Originally posted at Sometimes a Light, December 16.
“A voice was heard in Ramah, weeping and loud lamentation, Rachel weeping for her children; she refused to be comforted, because they are no more.” (Matthew 2:18)
It’s happened again—only this time it wasn’t in Connecticut but almost 7,000 miles away in Peshawar, Pakistan. This morning, gunmen broke into classrooms and slaughtered boys and girls as they sat learning. It’s a story we know too well: December. School. Children. Death.
Tonight, parents will return to empty beds; food will be left uneaten; and a soccer ball will stand in the courtyard, still and unmoving. And just as they did two years ago, despite the divide of language and culture, our own mother—and father—hearts will crack, life and hope leaking out of us, as we wonder how is there any meaning in this?
Why do grown men kill children?
Why do they target girls going to school?
Why does education and childhood threaten them so?
In an official statement, the US Ambassador to Pakistan, Richard Olson, condemned the massacre as “senseless and inhumane.” And suddenly we understand. Suddenly we understand why school children die. School children do not die simply because they are easy targets or because education is somehow a western corruption. School children die precisely because their deaths are “senseless and inhumane.”
This is the point.
On the edge of The Great Battle, The Enemy stands in his tent, leaning over a map of the field. He eyes it with cold calculating resolve while his marshals wait silent around him, ready for his command. And then he lifts a finger and places it down: “Here. We strike here.”
“A school? Children?”
In order to attack a God who is Wisdom, you must do the senseless. In order to attack a God who became human, you must do the inhumane.
As word relays down the chain of command, forces muster. They begin arranging, plotting, planning an assault that would defy the very nature of their opponent. At the same time, mothers wake their sons and fathers walk their daughters to school in pursuit of the good and true because this is what their Creator God has given them. Made in His own likeness, they pursue what He is, whether they realize it or not. And all the while, The Enemy pursues the annihilation of all that good and true and sensible and humane, for the exact same reason.
This conflict is especially marked during the Christmas season because it is during this season that we celebrate the reality that God dwells with His people. It is during Christmas that we remember that “the Word was made flesh, and dwelt among us, and we beheld his glory, the glory as of the only begotten of the Father, full of grace and truth.” It is during Christmas that we acknowledge that Jesus Christ embodies all that is sensible and humane.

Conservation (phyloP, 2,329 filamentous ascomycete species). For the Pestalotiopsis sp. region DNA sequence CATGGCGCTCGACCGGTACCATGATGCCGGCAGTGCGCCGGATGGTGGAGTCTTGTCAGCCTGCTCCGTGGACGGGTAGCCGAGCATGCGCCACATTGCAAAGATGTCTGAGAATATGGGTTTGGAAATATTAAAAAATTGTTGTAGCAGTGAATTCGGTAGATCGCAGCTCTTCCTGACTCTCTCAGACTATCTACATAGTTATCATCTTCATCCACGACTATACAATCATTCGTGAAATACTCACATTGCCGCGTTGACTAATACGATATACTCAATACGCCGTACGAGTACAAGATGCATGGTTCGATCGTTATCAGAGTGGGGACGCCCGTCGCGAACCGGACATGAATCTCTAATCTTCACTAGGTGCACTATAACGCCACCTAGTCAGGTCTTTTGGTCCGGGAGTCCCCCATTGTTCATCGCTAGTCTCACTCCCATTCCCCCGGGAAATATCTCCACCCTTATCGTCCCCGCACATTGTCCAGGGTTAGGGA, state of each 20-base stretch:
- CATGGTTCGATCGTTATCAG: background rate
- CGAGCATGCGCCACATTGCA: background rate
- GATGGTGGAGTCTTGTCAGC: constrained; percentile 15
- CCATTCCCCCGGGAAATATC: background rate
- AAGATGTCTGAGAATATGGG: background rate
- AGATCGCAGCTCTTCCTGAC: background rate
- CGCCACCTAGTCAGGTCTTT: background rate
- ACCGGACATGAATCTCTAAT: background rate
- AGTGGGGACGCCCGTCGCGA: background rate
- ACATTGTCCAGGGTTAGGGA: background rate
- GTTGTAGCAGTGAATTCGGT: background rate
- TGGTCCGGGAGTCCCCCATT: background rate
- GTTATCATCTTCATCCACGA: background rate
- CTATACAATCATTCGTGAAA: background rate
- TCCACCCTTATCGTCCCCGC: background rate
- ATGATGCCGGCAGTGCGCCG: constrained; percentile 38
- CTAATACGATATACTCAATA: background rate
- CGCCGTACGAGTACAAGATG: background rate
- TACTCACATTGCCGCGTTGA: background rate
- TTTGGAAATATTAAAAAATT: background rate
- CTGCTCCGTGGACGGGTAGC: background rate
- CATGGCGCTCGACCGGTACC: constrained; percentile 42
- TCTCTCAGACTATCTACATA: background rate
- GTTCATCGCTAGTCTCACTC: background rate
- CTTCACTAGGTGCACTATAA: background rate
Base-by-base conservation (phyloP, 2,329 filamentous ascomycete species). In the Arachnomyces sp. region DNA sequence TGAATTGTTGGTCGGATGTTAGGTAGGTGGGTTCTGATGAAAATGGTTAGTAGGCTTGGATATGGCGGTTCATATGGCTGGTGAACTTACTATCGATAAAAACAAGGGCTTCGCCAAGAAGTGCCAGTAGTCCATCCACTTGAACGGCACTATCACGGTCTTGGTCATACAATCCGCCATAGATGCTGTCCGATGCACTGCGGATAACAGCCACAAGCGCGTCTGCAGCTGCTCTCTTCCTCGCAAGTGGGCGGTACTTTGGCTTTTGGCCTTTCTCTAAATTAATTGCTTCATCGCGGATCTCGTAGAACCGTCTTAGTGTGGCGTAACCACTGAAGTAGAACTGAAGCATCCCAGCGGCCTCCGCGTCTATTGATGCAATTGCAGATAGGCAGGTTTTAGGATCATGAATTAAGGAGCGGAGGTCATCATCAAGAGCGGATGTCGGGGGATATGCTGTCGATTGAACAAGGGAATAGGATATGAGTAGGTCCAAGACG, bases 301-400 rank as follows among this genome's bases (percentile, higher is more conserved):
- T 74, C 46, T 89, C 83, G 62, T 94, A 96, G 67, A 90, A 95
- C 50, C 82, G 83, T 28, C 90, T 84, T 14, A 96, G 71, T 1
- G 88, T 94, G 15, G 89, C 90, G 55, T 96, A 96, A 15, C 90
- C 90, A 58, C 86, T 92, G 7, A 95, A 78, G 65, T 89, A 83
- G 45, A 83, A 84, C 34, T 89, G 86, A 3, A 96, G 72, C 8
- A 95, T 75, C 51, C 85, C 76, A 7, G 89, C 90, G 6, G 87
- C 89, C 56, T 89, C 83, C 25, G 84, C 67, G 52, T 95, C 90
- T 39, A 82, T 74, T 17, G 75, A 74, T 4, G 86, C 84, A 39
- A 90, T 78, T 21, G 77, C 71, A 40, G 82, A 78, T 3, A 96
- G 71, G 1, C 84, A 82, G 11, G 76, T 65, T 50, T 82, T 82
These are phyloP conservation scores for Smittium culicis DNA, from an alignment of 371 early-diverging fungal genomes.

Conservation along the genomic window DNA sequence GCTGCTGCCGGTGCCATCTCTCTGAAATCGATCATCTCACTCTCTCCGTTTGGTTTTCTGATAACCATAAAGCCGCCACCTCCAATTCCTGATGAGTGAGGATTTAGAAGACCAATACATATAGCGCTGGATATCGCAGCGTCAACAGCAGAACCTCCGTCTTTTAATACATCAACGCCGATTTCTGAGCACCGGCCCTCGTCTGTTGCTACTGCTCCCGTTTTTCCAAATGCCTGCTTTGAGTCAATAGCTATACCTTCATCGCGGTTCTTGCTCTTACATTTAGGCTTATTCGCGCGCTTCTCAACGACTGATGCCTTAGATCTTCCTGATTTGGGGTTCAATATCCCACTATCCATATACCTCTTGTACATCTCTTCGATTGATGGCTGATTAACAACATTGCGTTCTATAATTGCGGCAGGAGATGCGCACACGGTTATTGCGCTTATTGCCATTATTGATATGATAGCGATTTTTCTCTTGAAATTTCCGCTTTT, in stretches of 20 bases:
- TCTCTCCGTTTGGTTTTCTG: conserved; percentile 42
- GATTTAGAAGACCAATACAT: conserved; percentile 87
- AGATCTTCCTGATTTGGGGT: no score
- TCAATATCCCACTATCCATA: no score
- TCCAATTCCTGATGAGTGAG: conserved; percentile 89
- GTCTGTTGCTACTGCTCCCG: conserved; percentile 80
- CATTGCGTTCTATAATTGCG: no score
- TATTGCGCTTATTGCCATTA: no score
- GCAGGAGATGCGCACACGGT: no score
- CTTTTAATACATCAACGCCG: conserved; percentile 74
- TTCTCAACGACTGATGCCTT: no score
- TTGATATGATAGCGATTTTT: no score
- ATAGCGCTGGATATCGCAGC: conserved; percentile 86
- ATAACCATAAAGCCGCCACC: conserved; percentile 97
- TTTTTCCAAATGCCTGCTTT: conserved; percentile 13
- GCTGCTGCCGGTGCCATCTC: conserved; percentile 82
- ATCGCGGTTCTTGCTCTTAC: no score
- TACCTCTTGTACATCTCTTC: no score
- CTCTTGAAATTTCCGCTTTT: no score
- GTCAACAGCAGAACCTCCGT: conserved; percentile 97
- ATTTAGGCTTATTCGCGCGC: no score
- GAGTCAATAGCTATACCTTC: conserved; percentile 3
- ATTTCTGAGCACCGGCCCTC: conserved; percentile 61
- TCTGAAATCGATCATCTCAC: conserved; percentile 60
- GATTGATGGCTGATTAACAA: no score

And it is a Wisdom and Humanity that was first revealed in a Child.
I’m beginning to wonder if The Great Battle doesn’t intensify during Christmas. And I’m beginning to wonder whether children—those who most clearly reflect the Childhood so central to our hope—don’t somehow become more of a target during this season as well. Is it inevitable that Mary’s joy will forever be accompanied by Rachel’s mourning?
But even as we weep, even as we look on the senseless and inhumane, we do not lose hope. If anything, this season of Incarnation reminds us that the good and wise and beautiful will prevail. Because this is what Christ’s birth means to us: A Redeemer. A Savior. A Hope for the Nations. In that manger, we are reminded that life has purpose and meaning and that our God has come to restore it.
There will be no Christmas Truce this season. In The Great Battle, The Enemy does not respect such displays of humanity. And because he doesn’t, we must be ready fight against all that is senseless and inhumane. But we do not fight as he does, with meaningless violence; instead, we fight by honoring the One who is Wisdom Incarnate. We fight by engaging in the hard work of joy and faith. And for the next few weeks, we will fight by celebrating the Child who came to make sense of it all.